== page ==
(May 2015) PRB’s data analysis of female genital mutilation/cutting (FGM/C) was covered in a May 22, 2015, New York Times article, “FGM: A Modern-Day Scourge in the United States.” The article quotes the authors of the analysis, PRB’s Mark Mather, associate vice president of U.S. Programs, and Charlotte Feldman-Jacobs, associate vice president of International Programs. PRB released figures in February revealing that 507,000 women and girls are at risk of female genital mutilation/cutting (FGM/C) in the United States—more than twice the number of women and girls estimated to be at risk in 2000 (228,000). The topic continues to generate attention.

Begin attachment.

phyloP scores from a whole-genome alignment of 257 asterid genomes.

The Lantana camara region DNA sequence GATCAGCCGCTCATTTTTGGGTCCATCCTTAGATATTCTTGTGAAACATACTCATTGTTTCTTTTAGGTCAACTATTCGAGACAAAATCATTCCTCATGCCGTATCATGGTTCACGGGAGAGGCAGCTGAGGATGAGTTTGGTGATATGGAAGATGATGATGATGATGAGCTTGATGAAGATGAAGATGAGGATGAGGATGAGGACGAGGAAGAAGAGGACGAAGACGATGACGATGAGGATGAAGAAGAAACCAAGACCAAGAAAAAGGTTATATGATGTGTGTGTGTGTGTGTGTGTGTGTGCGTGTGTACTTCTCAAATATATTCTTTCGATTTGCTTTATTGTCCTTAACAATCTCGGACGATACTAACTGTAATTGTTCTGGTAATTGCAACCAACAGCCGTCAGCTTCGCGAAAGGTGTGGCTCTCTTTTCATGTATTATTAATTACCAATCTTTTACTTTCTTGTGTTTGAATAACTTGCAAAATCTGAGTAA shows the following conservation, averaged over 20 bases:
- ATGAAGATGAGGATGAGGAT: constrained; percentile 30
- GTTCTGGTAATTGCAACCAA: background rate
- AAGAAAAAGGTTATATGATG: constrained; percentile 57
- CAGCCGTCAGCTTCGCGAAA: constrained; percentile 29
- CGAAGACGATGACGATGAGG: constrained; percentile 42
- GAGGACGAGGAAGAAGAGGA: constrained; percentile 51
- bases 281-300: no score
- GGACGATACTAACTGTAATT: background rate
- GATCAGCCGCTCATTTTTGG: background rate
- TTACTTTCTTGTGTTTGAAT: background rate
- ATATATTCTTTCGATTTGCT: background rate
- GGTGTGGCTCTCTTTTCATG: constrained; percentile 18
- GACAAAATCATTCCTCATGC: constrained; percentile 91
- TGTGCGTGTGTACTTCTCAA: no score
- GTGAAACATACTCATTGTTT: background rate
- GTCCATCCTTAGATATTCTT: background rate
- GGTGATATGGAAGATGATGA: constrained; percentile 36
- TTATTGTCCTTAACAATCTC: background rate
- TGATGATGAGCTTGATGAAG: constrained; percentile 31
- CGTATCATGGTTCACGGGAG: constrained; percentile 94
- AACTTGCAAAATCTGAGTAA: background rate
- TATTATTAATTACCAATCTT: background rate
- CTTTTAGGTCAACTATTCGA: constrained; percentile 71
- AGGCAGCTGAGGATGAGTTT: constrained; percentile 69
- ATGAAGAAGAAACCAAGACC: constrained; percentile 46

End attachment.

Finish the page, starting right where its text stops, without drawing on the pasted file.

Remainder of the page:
According to the PRB analysis, the rapid increase in women and girls at risk reflects an increase in immigration from countries with high prevalence rates of FGM/C—or daughters with parents from those countries—to the United States, rather than an increase in the share of women and girls at risk of being cut. At the same time, the Times article describes the difficulty of getting a precise count of how many women have actually been cut—there is a reluctance to talk about it, in addition to privacy and legal issues. “Are you going to ask someone who lives in a country where FGM has been outlawed: ‘Have you cut your daughter?’” said Feldman-Jacobs. Mather said that such an estimate is “flat out impossible to do with the data we have. There are no national surveys…. All the data we have are hospital, clinical data, anecdotal evidence.”